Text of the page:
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Mechanistic Systems

Mechanistic systems and their parts have no purposes of their own, but their essential parts make possible the functioning of the whole. All mechanisms are mechanistic systems. Plants are also. Clocks are common examples of such systems; they operate with a regularity dictated by their internal structure and the causal laws of nature. Neither the whole nor the parts of a clock display choice, but they have functions. Similarly, an automobile is a mechanical system that has no purpose of its own but serves its driver's and passengers' purposes. In addition, an automobile's fuel pump (a mechanical system) has the function of supplying its fuel injector or carburetor with fuel, without which the automobile could not carry out its defining function.

Mechanistic systems are either open or closed, closed if their behavior is unaffected by any external conditions or events; open if they are so affected. The universe was conceptualized by Newton as a closed (self-contained) mechanical system, with no environment-like a hermetically sealed clock. On the other hand, the planet Earth is seen as an open system, one whose motion is influenced by other bodies in the solar system.

Animate Systems

These are conceptualized as purposeful systems whose parts have no purposes of their own. The principal purpose of such systems is survival. A person's lungs have no purpose of their own; but they function to enable a person to extract oxygen from the environment so as to survive. Animate systems are necessarily open; they must interact with their environments in order to survive Understanding these interactions is essential for understanding their properties and behavior.

Animate systems are living systems. "Life" has been defined in many different Ways. The definition now most widely accepted by biologists involves the ways concept autopoiesis:

the maintenance of units and wholeness, while components themselves are being continuously or periodically disassembled and rebuilt, created and decimated, produced and consumed." (Zeleny, 1981, p. 5)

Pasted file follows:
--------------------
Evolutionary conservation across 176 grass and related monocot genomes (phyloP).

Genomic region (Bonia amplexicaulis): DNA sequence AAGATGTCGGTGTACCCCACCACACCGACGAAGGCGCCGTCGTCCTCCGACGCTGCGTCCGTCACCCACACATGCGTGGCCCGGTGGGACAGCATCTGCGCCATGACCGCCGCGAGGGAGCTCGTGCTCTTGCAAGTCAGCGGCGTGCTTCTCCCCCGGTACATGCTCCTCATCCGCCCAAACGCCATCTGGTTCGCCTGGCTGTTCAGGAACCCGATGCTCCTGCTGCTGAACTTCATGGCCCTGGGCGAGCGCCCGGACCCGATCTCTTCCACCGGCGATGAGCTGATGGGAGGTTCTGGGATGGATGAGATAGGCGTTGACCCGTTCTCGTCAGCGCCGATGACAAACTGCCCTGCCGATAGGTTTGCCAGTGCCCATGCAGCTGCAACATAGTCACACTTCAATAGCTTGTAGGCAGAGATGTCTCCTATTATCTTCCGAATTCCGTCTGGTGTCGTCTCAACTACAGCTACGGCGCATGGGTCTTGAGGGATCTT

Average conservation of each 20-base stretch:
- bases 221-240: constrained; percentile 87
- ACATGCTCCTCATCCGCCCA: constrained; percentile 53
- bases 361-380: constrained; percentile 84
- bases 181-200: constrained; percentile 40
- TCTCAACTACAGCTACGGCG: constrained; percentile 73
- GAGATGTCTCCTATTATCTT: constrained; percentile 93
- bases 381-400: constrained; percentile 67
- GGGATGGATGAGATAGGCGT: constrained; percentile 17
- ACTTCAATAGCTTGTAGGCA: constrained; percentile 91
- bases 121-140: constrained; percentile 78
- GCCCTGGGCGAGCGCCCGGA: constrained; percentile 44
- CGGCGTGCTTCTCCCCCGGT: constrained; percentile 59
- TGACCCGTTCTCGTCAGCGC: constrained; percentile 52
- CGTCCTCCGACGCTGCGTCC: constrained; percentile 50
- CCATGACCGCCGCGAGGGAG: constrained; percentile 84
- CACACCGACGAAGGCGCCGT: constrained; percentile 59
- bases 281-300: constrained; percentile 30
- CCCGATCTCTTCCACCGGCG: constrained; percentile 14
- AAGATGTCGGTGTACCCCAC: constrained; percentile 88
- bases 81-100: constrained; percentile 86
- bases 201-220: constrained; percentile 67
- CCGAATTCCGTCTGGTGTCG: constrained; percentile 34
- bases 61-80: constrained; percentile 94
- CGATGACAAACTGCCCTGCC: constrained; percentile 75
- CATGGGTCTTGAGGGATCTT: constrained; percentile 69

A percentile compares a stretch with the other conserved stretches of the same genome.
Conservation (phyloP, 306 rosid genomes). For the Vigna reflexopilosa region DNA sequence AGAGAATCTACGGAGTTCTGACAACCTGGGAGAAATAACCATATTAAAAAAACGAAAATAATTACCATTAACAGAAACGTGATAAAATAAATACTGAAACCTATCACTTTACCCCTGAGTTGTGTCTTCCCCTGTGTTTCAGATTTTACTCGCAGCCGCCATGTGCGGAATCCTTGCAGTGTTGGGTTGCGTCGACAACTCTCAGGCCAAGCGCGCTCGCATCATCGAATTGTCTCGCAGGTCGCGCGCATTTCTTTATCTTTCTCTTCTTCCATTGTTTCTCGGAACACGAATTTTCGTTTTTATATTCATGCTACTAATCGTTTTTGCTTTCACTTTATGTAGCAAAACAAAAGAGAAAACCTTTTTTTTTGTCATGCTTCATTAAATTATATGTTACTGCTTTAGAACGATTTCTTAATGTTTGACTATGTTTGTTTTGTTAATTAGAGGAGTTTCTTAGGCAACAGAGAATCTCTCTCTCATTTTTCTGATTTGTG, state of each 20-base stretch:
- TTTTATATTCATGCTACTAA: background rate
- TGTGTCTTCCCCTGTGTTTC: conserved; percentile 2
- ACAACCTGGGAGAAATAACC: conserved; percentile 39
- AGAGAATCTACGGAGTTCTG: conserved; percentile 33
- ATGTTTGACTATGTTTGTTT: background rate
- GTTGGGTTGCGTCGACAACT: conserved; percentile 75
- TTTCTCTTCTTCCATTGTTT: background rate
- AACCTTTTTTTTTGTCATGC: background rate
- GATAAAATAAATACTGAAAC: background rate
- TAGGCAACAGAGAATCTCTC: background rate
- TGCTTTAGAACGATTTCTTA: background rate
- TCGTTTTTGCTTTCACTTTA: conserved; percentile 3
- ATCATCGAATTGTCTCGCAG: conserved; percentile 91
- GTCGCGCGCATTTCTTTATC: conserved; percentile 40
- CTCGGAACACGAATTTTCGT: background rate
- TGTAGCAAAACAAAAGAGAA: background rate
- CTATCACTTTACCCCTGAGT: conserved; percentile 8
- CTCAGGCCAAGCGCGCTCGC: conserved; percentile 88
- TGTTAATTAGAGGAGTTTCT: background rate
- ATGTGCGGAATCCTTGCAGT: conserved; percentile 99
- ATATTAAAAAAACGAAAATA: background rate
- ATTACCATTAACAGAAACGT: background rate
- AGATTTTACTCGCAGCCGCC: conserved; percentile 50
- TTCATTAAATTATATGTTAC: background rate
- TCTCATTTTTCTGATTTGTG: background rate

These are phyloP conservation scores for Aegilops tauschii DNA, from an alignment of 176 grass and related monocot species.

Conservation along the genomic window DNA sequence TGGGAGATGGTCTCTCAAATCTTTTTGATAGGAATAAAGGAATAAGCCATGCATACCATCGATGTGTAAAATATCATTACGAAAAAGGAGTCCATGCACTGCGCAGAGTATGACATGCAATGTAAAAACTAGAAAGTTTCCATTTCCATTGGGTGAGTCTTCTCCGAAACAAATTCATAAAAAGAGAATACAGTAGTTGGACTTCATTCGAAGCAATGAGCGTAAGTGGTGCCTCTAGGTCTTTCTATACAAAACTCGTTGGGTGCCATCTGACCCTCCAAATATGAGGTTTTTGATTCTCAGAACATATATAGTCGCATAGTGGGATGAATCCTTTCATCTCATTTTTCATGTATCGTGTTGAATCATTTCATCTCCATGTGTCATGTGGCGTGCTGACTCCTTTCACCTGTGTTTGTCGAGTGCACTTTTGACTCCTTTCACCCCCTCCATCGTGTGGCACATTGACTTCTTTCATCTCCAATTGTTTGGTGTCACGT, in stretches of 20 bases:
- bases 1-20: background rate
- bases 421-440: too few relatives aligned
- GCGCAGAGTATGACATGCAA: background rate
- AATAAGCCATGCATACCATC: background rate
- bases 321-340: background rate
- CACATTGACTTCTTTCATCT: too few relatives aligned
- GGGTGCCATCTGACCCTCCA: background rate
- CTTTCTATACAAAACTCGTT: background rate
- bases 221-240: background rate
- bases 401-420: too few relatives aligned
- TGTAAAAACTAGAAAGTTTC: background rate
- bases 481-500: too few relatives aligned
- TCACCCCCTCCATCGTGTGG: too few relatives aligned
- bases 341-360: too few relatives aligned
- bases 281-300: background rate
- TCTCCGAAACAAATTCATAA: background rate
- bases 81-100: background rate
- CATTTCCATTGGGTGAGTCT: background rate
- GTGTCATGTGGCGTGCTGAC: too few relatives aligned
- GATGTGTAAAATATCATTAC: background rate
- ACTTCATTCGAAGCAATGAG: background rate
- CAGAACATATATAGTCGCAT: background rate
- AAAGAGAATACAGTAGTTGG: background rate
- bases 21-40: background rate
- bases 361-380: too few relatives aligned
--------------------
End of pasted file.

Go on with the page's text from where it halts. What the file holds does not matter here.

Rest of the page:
From this definition it follows that social and ecological systems are also alive. (Many biologists are unhappy about this consequence of their definition of 'life.')

Social Systems

These are systems that (1) have purposes of their own, (2) consist of parts at least some of which are animate, hence have purposes of their own, and (3) are a part of one or more larger (containing) systems that may have purposes of their own and that may contain other social systems. For example, a local government viewed as a social system is part of a state government, which is also a social system, This, in turn, is part of a national government. Social systems can be and usually are nested.

Ecological Systems

Such systems contain mechanistic, animate, and social systems as parts and, therefore, containing some parts that have purposes of their own. However, these systems as a whole are conceptualized as having no purpose of their own. Nature, of course, is commonly taken to be an ecological system as is our environment.

Ecological systems serve the purposes of their animate and social parts, and provide necessary inputs to these and open deterministic systems. They also provide a receptacle for their waste as well as their useful products. Such service and support is their function. An ecological system can be affected mechanistically by the mechanical or purposeful behavior of its parts. For example, the purposeful use by people of fluoro-carbons as a propellant and the emissions of power plants affect the ozone layer mechanistically.

Animate and social systems are frequently confronted with situations in which their choices can affect their effectiveness, either positively or negatively. Such situations are problematic. In other words, problems are situations in which a system's choice can make a significant difference to that system.